Cultivating land and feeding on its products has always been an activity men carry out keeping into consideration climatic and environmental conditions typical of every territory. Men have slowly overcome limits set by the environment thanks to progress and modern technologies and have thus been enhancing environmental stress. Men have therefore modified landscapes to increase productivity transforming land into cultivated fields, reclaiming wetlands, terracing slopes, and converting forests into pastures.
Agriculture and climate change
Earth’s climate is changing and there is scientific evidence about this. The average temperature of the planet has been rising by 0,8 °C in the past century (in Europe it has been rising by 1 °C). It’s been time since some gases have been identified as causes for global warming and the so-called "greenhouse effect", especially carbon dioxide (CO2), methane (CH4) and nitrous oxide (N2O), naturally occurring in the atmosphere, but produced in high concentrations by human activity, as the use of fossil fuels for transportation and industrial activities, land-use change and deforestation.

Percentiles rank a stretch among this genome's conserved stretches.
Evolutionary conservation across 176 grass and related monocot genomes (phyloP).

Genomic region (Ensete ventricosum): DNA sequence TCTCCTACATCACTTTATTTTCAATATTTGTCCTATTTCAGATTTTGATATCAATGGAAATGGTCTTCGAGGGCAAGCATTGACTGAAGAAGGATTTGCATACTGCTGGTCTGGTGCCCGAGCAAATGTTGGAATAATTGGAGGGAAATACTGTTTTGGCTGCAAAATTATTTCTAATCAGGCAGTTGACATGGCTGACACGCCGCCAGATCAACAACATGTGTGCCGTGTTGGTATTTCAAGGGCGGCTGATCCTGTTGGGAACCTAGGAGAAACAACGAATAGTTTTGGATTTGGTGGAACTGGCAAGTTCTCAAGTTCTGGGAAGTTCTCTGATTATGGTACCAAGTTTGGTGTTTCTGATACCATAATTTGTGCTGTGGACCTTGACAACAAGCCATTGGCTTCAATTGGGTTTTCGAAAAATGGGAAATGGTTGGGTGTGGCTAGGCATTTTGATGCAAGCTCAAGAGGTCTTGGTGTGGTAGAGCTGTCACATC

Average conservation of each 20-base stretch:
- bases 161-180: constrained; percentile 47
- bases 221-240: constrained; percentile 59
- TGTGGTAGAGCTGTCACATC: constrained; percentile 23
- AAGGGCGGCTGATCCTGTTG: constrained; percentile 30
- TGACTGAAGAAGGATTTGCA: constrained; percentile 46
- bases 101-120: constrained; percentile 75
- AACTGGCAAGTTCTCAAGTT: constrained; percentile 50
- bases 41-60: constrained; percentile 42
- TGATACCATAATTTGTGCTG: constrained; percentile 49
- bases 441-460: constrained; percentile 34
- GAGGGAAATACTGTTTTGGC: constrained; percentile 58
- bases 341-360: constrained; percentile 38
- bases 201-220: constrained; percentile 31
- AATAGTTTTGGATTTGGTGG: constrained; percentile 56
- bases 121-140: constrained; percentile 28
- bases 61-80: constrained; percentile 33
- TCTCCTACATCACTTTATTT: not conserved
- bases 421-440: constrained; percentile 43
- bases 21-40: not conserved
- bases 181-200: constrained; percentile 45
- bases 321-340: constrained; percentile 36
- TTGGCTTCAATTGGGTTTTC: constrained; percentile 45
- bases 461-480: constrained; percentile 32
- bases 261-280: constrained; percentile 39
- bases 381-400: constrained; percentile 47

Cultivating according to new climates
If we want agriculture to keep being a productive sector it’s necessary to implement solutions adapting old agricultural systems to the new climatic conditions. The goal is reducing the vulnerability of cultivations and increasing the resilience of rural areas from both an environmental and economical point of view, which means enhancing the capacity of agricultural activities of regaining productivity after catastrophic events, as droughts, hurricanes and floods.